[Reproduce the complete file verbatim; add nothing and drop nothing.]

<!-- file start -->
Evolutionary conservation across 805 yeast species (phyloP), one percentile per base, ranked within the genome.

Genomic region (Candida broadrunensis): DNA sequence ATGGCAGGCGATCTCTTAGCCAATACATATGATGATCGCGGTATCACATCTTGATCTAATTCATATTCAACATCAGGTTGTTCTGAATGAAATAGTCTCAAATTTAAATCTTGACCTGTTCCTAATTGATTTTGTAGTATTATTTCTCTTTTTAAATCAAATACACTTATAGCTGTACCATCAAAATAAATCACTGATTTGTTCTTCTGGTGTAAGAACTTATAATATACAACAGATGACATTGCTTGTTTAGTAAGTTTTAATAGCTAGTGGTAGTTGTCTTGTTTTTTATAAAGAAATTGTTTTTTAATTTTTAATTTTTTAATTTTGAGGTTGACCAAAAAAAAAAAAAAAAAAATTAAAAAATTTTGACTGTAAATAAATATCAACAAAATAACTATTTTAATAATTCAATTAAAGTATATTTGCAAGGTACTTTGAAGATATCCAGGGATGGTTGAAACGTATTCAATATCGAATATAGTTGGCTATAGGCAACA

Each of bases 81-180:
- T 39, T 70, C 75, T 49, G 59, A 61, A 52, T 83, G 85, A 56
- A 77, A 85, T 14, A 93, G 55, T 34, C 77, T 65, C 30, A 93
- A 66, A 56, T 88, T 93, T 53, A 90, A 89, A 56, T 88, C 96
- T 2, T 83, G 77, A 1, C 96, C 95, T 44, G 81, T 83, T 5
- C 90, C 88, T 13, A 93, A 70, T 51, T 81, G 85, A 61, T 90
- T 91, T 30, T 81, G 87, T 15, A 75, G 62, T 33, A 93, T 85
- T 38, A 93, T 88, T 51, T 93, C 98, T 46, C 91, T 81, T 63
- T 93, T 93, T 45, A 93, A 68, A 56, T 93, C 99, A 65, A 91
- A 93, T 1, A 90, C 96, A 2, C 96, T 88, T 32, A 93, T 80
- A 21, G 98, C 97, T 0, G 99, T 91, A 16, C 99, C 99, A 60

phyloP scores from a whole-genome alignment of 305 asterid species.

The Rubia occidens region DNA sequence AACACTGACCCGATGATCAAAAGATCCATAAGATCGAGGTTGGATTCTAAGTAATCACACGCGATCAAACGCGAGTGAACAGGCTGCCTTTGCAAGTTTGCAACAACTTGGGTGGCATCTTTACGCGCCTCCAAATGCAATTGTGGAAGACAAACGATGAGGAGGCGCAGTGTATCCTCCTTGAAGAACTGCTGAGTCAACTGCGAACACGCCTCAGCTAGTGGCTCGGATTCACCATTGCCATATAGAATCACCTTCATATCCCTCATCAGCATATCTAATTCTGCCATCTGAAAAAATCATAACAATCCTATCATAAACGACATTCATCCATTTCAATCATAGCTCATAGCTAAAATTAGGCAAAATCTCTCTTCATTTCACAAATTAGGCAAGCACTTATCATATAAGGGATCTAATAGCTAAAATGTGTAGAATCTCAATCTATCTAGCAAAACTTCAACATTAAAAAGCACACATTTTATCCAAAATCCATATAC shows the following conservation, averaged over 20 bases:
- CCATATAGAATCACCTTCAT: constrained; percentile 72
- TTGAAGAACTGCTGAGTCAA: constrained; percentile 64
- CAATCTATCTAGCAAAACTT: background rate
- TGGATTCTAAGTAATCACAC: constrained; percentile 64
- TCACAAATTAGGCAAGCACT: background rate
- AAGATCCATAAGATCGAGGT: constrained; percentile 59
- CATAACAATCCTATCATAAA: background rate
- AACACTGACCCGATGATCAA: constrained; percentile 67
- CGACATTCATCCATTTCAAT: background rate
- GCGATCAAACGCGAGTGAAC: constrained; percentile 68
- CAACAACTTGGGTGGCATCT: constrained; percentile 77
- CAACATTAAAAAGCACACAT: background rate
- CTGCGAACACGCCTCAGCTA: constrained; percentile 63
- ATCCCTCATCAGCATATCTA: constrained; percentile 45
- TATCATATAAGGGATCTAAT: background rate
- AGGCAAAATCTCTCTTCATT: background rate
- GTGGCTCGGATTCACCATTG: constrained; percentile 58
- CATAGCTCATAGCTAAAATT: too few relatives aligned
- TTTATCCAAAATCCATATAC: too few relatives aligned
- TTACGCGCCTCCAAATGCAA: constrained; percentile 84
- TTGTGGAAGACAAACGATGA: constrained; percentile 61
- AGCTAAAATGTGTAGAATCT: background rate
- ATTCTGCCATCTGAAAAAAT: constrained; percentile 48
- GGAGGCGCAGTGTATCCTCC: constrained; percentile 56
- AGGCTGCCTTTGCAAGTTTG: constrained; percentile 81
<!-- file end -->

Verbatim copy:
Evolutionary conservation across 805 yeast species (phyloP), one percentile per base, ranked within the genome.

Genomic region (Candida broadrunensis): DNA sequence ATGGCAGGCGATCTCTTAGCCAATACATATGATGATCGCGGTATCACATCTTGATCTAATTCATATTCAACATCAGGTTGTTCTGAATGAAATAGTCTCAAATTTAAATCTTGACCTGTTCCTAATTGATTTTGTAGTATTATTTCTCTTTTTAAATCAAATACACTTATAGCTGTACCATCAAAATAAATCACTGATTTGTTCTTCTGGTGTAAGAACTTATAATATACAACAGATGACATTGCTTGTTTAGTAAGTTTTAATAGCTAGTGGTAGTTGTCTTGTTTTTTATAAAGAAATTGTTTTTTAATTTTTAATTTTTTAATTTTGAGGTTGACCAAAAAAAAAAAAAAAAAAATTAAAAAATTTTGACTGTAAATAAATATCAACAAAATAACTATTTTAATAATTCAATTAAAGTATATTTGCAAGGTACTTTGAAGATATCCAGGGATGGTTGAAACGTATTCAATATCGAATATAGTTGGCTATAGGCAACA

Each of bases 81-180:
- T 39, T 70, C 75, T 49, G 59, A 61, A 52, T 83, G 85, A 56
- A 77, A 85, T 14, A 93, G 55, T 34, C 77, T 65, C 30, A 93
- A 66, A 56, T 88, T 93, T 53, A 90, A 89, A 56, T 88, C 96
- T 2, T 83, G 77, A 1, C 96, C 95, T 44, G 81, T 83, T 5
- C 90, C 88, T 13, A 93, A 70, T 51, T 81, G 85, A 61, T 90
- T 91, T 30, T 81, G 87, T 15, A 75, G 62, T 33, A 93, T 85
- T 38, A 93, T 88, T 51, T 93, C 98, T 46, C 91, T 81, T 63
- T 93, T 93, T 45, A 93, A 68, A 56, T 93, C 99, A 65, A 91
- A 93, T 1, A 90, C 96, A 2, C 96, T 88, T 32, A 93, T 80
- A 21, G 98, C 97, T 0, G 99, T 91, A 16, C 99, C 99, A 60

phyloP scores from a whole-genome alignment of 305 asterid species.

The Rubia occidens region DNA sequence AACACTGACCCGATGATCAAAAGATCCATAAGATCGAGGTTGGATTCTAAGTAATCACACGCGATCAAACGCGAGTGAACAGGCTGCCTTTGCAAGTTTGCAACAACTTGGGTGGCATCTTTACGCGCCTCCAAATGCAATTGTGGAAGACAAACGATGAGGAGGCGCAGTGTATCCTCCTTGAAGAACTGCTGAGTCAACTGCGAACACGCCTCAGCTAGTGGCTCGGATTCACCATTGCCATATAGAATCACCTTCATATCCCTCATCAGCATATCTAATTCTGCCATCTGAAAAAATCATAACAATCCTATCATAAACGACATTCATCCATTTCAATCATAGCTCATAGCTAAAATTAGGCAAAATCTCTCTTCATTTCACAAATTAGGCAAGCACTTATCATATAAGGGATCTAATAGCTAAAATGTGTAGAATCTCAATCTATCTAGCAAAACTTCAACATTAAAAAGCACACATTTTATCCAAAATCCATATAC shows the following conservation, averaged over 20 bases:
- CCATATAGAATCACCTTCAT: constrained; percentile 72
- TTGAAGAACTGCTGAGTCAA: constrained; percentile 64
- CAATCTATCTAGCAAAACTT: background rate
- TGGATTCTAAGTAATCACAC: constrained; percentile 64
- TCACAAATTAGGCAAGCACT: background rate
- AAGATCCATAAGATCGAGGT: constrained; percentile 59
- CATAACAATCCTATCATAAA: background rate
- AACACTGACCCGATGATCAA: constrained; percentile 67
- CGACATTCATCCATTTCAAT: background rate
- GCGATCAAACGCGAGTGAAC: constrained; percentile 68
- CAACAACTTGGGTGGCATCT: constrained; percentile 77
- CAACATTAAAAAGCACACAT: background rate
- CTGCGAACACGCCTCAGCTA: constrained; percentile 63
- ATCCCTCATCAGCATATCTA: constrained; percentile 45
- TATCATATAAGGGATCTAAT: background rate
- AGGCAAAATCTCTCTTCATT: background rate
- GTGGCTCGGATTCACCATTG: constrained; percentile 58
- CATAGCTCATAGCTAAAATT: too few relatives aligned
- TTTATCCAAAATCCATATAC: too few relatives aligned
- TTACGCGCCTCCAAATGCAA: constrained; percentile 84
- TTGTGGAAGACAAACGATGA: constrained; percentile 61
- AGCTAAAATGTGTAGAATCT: background rate
- ATTCTGCCATCTGAAAAAAT: constrained; percentile 48
- GGAGGCGCAGTGTATCCTCC: constrained; percentile 56
- AGGCTGCCTTTGCAAGTTTG: constrained; percentile 81